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By buying an index fund, you can roughly match the market return with ease. But many of us dare to dream of bigger returns, and build a portfolio ourselves. For example, Cash Converters International Limited (ASX:CCV) shareholders have seen the share price rise 31% over three years, well in excess of the market return (13%, not including dividends). However, more recent returns haven't been as impressive as that, with the stock returning just 16% in the last year , including dividends .
With that in mind, it's worth seeing if the company's underlying fundamentals have been the driver of long term performance, or if there are some discrepancies.
To quote Buffett, 'Ships will sail around the world but the Flat Earth Society will flourish. There will continue to be wide discrepancies between price and value in the marketplace...' One way to examine how market sentiment has changed over time is to look at the interaction between a company's share price and its earnings per share (EPS).
During the three years of share price growth, Cash Converters International actually saw its earnings per share (EPS) drop 1.3% per year.
Based on these numbers, we think that the decline in earnings per share may not be a good representation of how the business has changed over the years. So other metrics may hold the key to understanding what is influencing investors.
Interestingly, the dividend has increased over time; so that may have given the share price a boost. Sometimes yield-chasing investors will flock to a company if they think the dividend can grow over time.
You can see below how earnings and revenue have changed over time (discover the exact values by clicking on the image).
We like that insiders have been buying shares in the last twelve months. Having said that, most people consider earnings and revenue growth trends to be a more meaningful guide to the business. Dive deeper into the earnings by checking this interactive graph of Cash Converters International's earnings, revenue and cash flow.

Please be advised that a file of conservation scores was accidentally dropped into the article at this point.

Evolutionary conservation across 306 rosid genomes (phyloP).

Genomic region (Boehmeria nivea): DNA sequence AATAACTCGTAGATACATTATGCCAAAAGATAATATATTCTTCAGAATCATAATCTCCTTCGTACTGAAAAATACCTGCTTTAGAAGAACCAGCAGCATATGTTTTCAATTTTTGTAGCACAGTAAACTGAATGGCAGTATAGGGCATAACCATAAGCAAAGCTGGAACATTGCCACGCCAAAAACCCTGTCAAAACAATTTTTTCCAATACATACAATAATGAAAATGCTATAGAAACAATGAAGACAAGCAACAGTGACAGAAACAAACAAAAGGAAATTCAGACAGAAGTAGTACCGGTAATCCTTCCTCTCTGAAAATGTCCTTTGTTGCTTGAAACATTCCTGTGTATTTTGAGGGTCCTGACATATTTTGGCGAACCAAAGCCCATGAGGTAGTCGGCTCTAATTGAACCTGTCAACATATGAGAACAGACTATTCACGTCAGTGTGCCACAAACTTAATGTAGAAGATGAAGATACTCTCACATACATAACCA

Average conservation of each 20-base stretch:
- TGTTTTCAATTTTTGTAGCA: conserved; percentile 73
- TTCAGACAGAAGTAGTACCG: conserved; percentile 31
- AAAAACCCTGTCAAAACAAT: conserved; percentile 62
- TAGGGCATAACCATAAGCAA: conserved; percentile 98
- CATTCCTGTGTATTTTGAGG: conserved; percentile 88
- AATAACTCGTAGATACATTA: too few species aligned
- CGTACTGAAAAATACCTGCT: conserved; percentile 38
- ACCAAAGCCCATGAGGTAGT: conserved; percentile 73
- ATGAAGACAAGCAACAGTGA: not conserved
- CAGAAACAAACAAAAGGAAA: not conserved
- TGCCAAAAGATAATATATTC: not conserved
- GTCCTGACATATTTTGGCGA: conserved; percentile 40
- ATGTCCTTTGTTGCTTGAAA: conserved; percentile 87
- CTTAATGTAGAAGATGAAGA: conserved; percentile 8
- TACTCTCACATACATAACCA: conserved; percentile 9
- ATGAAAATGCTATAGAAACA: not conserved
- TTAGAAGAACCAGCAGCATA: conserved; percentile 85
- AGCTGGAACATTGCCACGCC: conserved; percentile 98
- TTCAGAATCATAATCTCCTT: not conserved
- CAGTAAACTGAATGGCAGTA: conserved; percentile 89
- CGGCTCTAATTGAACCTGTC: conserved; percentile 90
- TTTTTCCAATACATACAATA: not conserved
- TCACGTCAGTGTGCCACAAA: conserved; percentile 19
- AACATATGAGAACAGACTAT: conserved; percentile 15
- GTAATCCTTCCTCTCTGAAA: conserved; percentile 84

What About Dividends?
As well as measuring the share price return, investors should also consider the total shareholder return (TSR). The TSR incorporates the value of any spin-offs or discounted capital raisings, along with any dividends, based on the assumption that the dividends are reinvested. It's fair to say that the TSR gives a more complete picture for stocks that pay a dividend. As it happens, Cash Converters International's TSR for the last 3 years was 47%, which exceeds the share price return mentioned earlier. This is largely a result of its dividend payments!
A Different Perspective
It's good to see that Cash Converters International has rewarded shareholders with a total shareholder return of 16% in the last twelve months. That's including the dividend. Since the one-year TSR is better than the five-year TSR (the latter coming in at 1.4% per year), it would seem that the stock's performance has improved in recent times. Given the share price momentum remains strong, it might be worth taking a closer look at the stock, lest you miss an opportunity. While it is well worth considering the different impacts that market conditions can have on the share price, there are other factors that are even more important. Case in point: We've spotted 4 warning signs for Cash Converters International you should be aware of, and 2 of them don't sit too well with us.
Cash Converters International is not the only stock insiders are buying. So take a peek at this free list of growing companies with insider buying.
Please note, the market returns quoted in this article reflect the market weighted average returns of stocks that currently trade on AU exchanges.
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This article by Simply Wall St is general in nature. We provide commentary based on historical data and analyst forecasts only using an unbiased methodology and our articles are not intended to be financial advice. It does not constitute a recommendation to buy or sell any stock, and does not take account of your objectives, or your financial situation. We aim to bring you long-term focused analysis driven by fundamental data. Note that our analysis may not factor in the latest price-sensitive company announcements or qualitative material. Simply Wall St has no position in any stocks mentioned.